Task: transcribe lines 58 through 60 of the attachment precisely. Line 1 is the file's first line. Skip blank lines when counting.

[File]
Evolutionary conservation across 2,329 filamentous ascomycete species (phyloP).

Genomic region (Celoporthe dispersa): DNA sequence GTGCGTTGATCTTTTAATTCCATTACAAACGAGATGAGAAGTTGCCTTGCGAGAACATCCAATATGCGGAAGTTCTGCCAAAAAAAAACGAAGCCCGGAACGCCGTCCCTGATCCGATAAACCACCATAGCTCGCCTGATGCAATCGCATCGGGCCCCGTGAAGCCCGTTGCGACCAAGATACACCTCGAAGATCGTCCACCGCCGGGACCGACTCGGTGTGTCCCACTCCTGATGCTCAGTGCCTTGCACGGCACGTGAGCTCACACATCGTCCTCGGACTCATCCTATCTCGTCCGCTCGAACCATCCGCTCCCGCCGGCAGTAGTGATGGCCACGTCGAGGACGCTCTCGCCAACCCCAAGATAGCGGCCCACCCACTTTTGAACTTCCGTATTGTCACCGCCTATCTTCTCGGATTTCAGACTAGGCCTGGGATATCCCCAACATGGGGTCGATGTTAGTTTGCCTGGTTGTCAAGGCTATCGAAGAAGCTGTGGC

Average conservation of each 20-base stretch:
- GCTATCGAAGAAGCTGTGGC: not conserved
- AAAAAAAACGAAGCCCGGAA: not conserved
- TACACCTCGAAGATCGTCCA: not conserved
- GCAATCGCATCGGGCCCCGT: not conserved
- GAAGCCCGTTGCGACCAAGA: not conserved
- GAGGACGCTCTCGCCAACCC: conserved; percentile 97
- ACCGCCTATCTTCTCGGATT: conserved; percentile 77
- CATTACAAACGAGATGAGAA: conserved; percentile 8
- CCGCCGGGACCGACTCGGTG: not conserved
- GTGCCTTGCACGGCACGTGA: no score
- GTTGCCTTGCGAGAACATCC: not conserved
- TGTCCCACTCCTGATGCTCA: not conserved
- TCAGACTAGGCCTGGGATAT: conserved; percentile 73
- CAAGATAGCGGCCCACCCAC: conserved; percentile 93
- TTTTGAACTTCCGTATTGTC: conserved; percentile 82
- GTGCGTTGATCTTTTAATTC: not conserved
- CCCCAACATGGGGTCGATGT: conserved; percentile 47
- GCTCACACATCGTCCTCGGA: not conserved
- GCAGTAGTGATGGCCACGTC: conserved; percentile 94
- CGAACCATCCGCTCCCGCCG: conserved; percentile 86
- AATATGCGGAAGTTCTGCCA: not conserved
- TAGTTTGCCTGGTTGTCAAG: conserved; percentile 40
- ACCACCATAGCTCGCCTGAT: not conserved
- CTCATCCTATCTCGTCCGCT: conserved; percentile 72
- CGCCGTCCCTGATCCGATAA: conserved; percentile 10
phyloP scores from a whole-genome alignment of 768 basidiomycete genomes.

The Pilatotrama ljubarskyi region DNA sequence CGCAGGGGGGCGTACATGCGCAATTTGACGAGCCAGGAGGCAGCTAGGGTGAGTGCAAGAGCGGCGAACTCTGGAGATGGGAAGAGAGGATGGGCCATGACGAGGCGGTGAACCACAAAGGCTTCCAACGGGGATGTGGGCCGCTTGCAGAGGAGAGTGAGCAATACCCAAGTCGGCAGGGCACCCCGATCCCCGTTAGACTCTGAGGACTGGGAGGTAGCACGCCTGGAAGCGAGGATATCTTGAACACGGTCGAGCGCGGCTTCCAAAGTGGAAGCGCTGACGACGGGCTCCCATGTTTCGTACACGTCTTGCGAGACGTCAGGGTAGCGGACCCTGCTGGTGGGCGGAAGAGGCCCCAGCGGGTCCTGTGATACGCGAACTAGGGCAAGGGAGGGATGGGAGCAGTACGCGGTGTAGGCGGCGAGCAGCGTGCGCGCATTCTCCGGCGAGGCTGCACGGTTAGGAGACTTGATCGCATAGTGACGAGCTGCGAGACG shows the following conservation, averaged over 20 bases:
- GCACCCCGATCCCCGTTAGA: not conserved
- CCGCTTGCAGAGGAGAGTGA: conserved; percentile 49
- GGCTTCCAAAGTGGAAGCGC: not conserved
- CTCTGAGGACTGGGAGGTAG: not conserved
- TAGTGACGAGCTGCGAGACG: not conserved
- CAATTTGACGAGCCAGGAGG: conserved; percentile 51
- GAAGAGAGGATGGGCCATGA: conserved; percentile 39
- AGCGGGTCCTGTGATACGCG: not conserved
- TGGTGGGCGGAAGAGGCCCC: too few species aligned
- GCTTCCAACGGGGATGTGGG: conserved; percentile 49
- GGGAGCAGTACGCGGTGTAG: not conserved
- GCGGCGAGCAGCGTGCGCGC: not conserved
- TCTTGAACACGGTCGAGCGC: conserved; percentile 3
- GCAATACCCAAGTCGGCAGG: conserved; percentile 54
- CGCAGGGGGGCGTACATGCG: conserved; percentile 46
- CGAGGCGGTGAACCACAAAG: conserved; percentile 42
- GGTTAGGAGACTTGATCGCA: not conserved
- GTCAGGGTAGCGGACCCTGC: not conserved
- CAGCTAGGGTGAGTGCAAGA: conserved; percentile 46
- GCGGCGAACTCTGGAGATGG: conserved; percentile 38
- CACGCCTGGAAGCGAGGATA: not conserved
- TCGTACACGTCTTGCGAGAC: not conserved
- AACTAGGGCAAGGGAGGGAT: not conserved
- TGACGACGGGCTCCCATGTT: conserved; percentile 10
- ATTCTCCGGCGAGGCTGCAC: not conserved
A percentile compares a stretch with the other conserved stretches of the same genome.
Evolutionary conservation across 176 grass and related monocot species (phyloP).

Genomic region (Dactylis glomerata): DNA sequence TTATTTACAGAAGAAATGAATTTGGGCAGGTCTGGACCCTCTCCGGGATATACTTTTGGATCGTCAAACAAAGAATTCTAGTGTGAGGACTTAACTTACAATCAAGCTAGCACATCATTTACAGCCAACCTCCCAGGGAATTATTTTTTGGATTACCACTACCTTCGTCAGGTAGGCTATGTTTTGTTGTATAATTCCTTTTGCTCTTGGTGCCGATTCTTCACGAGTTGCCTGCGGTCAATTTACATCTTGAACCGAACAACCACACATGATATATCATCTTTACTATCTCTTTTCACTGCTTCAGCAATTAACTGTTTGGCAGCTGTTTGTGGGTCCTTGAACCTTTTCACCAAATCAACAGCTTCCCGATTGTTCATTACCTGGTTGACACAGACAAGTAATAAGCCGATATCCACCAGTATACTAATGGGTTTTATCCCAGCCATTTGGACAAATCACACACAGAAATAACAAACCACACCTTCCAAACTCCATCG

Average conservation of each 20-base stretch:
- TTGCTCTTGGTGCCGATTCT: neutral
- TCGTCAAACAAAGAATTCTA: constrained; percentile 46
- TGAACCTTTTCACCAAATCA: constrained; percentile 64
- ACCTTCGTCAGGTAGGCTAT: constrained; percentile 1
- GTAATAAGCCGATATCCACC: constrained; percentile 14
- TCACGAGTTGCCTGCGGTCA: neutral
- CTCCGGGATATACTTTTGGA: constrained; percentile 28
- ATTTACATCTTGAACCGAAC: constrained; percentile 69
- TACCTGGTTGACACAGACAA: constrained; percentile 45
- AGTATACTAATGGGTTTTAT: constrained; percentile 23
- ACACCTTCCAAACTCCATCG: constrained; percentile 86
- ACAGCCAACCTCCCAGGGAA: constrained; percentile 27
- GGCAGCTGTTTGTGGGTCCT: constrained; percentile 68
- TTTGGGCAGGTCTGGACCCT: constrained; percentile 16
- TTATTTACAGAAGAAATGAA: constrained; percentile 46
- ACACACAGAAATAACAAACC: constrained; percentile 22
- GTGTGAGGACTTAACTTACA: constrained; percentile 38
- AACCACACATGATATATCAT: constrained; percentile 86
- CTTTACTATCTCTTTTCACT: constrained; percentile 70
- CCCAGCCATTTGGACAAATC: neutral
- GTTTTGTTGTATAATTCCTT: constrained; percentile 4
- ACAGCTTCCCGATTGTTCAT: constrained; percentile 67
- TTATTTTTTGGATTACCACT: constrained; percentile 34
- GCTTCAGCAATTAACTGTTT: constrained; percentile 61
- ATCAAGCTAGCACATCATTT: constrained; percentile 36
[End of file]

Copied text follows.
Genomic region (Dactylis glomerata): DNA sequence TTATTTACAGAAGAAATGAATTTGGGCAGGTCTGGACCCTCTCCGGGATATACTTTTGGATCGTCAAACAAAGAATTCTAGTGTGAGGACTTAACTTACAATCAAGCTAGCACATCATTTACAGCCAACCTCCCAGGGAATTATTTTTTGGATTACCACTACCTTCGTCAGGTAGGCTATGTTTTGTTGTATAATTCCTTTTGCTCTTGGTGCCGATTCTTCACGAGTTGCCTGCGGTCAATTTACATCTTGAACCGAACAACCACACATGATATATCATCTTTACTATCTCTTTTCACTGCTTCAGCAATTAACTGTTTGGCAGCTGTTTGTGGGTCCTTGAACCTTTTCACCAAATCAACAGCTTCCCGATTGTTCATTACCTGGTTGACACAGACAAGTAATAAGCCGATATCCACCAGTATACTAATGGGTTTTATCCCAGCCATTTGGACAAATCACACACAGAAATAACAAACCACACCTTCCAAACTCCATCG

Average conservation of each 20-base stretch:
- TTGCTCTTGGTGCCGATTCT: neutral